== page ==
When Facebook Marketing Gets Weird
By Becky Lang
I thought I followed absurd events happening in pop culture pretty closely, but apparently I was wrong. How did I miss this apparently 7-year-long campaign of Ken the doll using social media to “win back” Barbie after she left him for Blaine®, “the Aussie surfer who charmed his way into her heart?”
(I hope in ten years Blaine will try to get Barbie back by trapping her in a Bermuda Triangle of philosophy and bank robbing on the 27th season of “Lost.”)
This campaign transcends Facebook, using many channels such as Twitter, where Barbie’s handle is “BarbieStyle” and Ken’s is “OfficialKen,” Match.com, Foursquare and even a TV show called “Genuine Ken” on Hulu. But Facebook is its central locus, on Facebook.com/Barbie, where almost 2 million fans hang out for updates like these:
+ the occasional release of free MP3s that suddenly you’ve downloaded before you know what you’re clicking on, which sound like Ke$ha and The Black Eyed Peas teaming up to incept the minds of 4-year-olds the world over.
A couple more glimpses of this nightmare:
Does it included being a fake-boobed, underweight half of a white, plastic couple that never ages?
See that girl in the middle? That’s Whitney Port, the person too boring to be distinguished from the other boring people from “The Hills.”
There are two ways to look at this campaign:
A) It’s ingenious. It brings old toys to life in a connected, grown-up world, using several elements of social media to tell a story.
But … eh. I’ll go for the next option.
B) It’s an eery, superficial glamorization of upper middle-class white lifestyle to market a kid’s product to adults. I mean, why talk about Match.com when you’re selling toys? Do kids playing Barbie’s Dreamhouse need to know about the service? Are these kids actually on Twitter? Or is it for their lonely single parents, or possibly twentysomethings who want to see their nostalgia for Barbie turned into a freakish parody of their own media habits?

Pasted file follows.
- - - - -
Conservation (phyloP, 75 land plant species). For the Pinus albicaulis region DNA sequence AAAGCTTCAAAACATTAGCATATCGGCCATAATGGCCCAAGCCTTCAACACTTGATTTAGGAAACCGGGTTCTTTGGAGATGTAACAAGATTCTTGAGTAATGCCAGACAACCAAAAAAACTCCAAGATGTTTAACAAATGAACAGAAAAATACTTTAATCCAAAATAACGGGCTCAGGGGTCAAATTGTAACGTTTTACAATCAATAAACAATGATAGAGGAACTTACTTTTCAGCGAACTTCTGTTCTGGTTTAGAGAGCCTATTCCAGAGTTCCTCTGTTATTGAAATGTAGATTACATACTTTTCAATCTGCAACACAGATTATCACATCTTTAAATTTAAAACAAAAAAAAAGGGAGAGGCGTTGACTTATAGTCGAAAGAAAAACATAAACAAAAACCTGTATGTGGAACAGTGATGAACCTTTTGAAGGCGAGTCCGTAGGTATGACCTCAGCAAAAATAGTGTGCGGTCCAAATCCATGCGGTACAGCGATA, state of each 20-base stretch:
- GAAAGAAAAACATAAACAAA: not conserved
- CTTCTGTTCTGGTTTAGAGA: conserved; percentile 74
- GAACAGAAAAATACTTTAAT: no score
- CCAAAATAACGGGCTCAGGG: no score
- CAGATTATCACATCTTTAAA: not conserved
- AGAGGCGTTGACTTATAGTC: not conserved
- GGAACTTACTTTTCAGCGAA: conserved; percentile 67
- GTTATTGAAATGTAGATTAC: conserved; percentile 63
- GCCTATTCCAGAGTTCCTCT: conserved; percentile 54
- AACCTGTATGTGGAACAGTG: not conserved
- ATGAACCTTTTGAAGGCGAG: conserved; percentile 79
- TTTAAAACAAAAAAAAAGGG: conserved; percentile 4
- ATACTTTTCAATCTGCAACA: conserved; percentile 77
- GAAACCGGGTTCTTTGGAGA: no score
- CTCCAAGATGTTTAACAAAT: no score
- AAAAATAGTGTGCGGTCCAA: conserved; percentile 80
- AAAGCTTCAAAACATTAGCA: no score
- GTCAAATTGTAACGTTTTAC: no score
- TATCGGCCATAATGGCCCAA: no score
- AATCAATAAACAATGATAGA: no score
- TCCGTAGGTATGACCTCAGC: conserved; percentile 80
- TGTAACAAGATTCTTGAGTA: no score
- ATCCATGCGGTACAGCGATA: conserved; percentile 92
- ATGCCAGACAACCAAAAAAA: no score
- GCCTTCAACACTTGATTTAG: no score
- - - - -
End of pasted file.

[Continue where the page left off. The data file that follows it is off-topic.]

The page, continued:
So, how could you use social media to market Barbie in a less creepy way?
Why not focus on the kids? Give parents creative ways to play with their kids, thinking of fun imaginary scenarios for them to act out. Design backgrounds to paste into cardboard boxes for constructing makeshift dollhouses. Design print-out patterns for moms with sewing machines to make their own Barbie outfits.
To really provide a service, they should make it easier for moms and kids to connect over playtime. Let parents show off actual stories about their kids playing Barbies. Make it about the customers, not the “savviness” of the brand.
Barbie is a pop culture phenomenon on her own, and drenching her in the media of today just makes her look oddly insecure for a doll with bright purple eyes and hair that grows when you twist her arm.
NOTE: Apparently The Hairpin has been covering this adamantly.